Harriet Gimpel

Ramadan and Rabbis

Amidst demonization and dehumanization of the other, it’s easy for Jews to find sources in Islam to exacerbate their fears that Muslims are fixed on their annihilation, on the decimation of Israel, on taking control of the western world. It’s easy to say there are no innocent Gazans, that Gazans are synonymous with Hamas. It’s easy to dismiss the peaceful, introspective, spiritual character of Ramadan when headlines resonated with Hamas withholding from genuine engagement in the negotiations of a ceasefire and the release of Israeli hostages before Ramadan. But let’s not let Hamas represent Islam for us, nor Gazans, or Palestinians in the West Bank or Israel. Don’t do yourself that disservice, certainly not if you are Jewish.

In the Old Testament, God orders Moses to remember the Amalek people attacking the Israelites when they left Egypt, and orders King Saul to kill them all – men, women, children, and infants. Bibi Netanyahu, and others, find it appropriate to make an analogy between Amalek and Hamas, loose interpretations regarding all Gazans notwithstanding. Progressive rabbis and researchers have emphasized that the Amalekites no longer exist, but extremist right-wing leaders and politicians prefer claims that the Palestinians are the Amalekites. Take it from there and you will obviously find a perpetual call for the militancy of the Jewish people.

“Seek peace and pursue it” (Psalms 34:15) is more the brand of Judaism, I would want the world to hold me too.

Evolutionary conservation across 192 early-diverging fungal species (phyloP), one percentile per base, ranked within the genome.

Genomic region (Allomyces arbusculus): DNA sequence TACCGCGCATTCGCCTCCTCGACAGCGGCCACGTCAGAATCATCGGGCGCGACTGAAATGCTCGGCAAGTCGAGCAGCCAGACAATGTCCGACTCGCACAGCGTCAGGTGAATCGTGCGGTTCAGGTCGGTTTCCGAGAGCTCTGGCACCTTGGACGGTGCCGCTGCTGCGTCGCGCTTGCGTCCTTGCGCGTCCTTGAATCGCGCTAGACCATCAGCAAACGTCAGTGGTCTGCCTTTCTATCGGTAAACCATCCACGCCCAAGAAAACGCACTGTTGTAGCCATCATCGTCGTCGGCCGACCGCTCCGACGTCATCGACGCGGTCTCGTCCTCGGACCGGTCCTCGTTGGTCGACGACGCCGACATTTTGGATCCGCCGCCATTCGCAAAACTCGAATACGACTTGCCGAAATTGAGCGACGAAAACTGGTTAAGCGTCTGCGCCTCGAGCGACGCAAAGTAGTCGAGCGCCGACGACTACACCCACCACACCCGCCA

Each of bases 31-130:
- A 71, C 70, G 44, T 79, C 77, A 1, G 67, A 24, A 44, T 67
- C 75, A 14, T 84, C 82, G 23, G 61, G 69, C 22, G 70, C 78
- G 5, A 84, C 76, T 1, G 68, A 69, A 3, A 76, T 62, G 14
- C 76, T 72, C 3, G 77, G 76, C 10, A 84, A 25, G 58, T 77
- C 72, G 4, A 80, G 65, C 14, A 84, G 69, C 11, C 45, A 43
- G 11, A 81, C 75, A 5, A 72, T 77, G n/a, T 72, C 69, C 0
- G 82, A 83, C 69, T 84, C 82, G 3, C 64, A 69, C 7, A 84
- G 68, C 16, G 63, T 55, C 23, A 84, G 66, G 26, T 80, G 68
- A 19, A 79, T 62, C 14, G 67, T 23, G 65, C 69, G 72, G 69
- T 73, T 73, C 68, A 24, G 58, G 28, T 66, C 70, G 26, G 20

A news headline last Friday reported a Hesder Yeshiva [a Jewish studies academy attended by religious young men prior to military service] rabbi in Jaffa teaching, reasonably, that according to a principle of Jewish law the soon-to-be soldiers should follow army orders. By the same principle, he added, all Gazans should be killed, including women and children. One Member of Knesset called for his resignation. That seemed to fade into the background of news engulfing us on this evening of the beginning of Ramadan. In my version of the State of Israel, his resignation should have been immediate, with a retraction.

In my microcosm, Jews sent Ramadan greetings today to their Muslim Palestinian friends with wishes for a ceasefire, the return of Israeli hostages and a peaceful resolution to the war and the ongoing conflict.

By my standards, we should expect or ask rabbis – from Orthodox to Reform and everything in between – to make loud and clear declarations of opposition to rabbis and politicians calling for the demise of all Palestinians. Some of us are demonstrating, demanding elections now. We call for the resignation of Netanyahu, responsible for the tragedy of October 7, that could have been preempted.  I do not want him as our leader – not today, amidst the unending war, and not the day after. Reserving further comment on our polarized, divided society at the top of his list of accomplishments.

Please don’t identify me with the Israel and the Judaism that Netanyahu and his extreme right supporters, politicians and rabbis, have made into the easy image to find, and connect to Jewish sources.

Please don’t identify Islam with Hamas and let’s wish Muslim Palestinians and all Muslims a peaceful, spiritual, reflective Ramadan.

About the Author
Born and raised in Philadelphia, earned a B.A. in Near Eastern and Judaic Studies from Brandeis University in 1980, followed by an M.A. in Political Science from The Hebrew University of Jerusalem, Harriet has worked in the non-profit world throughout her career. She is a freelance translator and editor, writes poetry in Hebrew and essays in English, and continues to work for NGOs committed to human rights and democracy.
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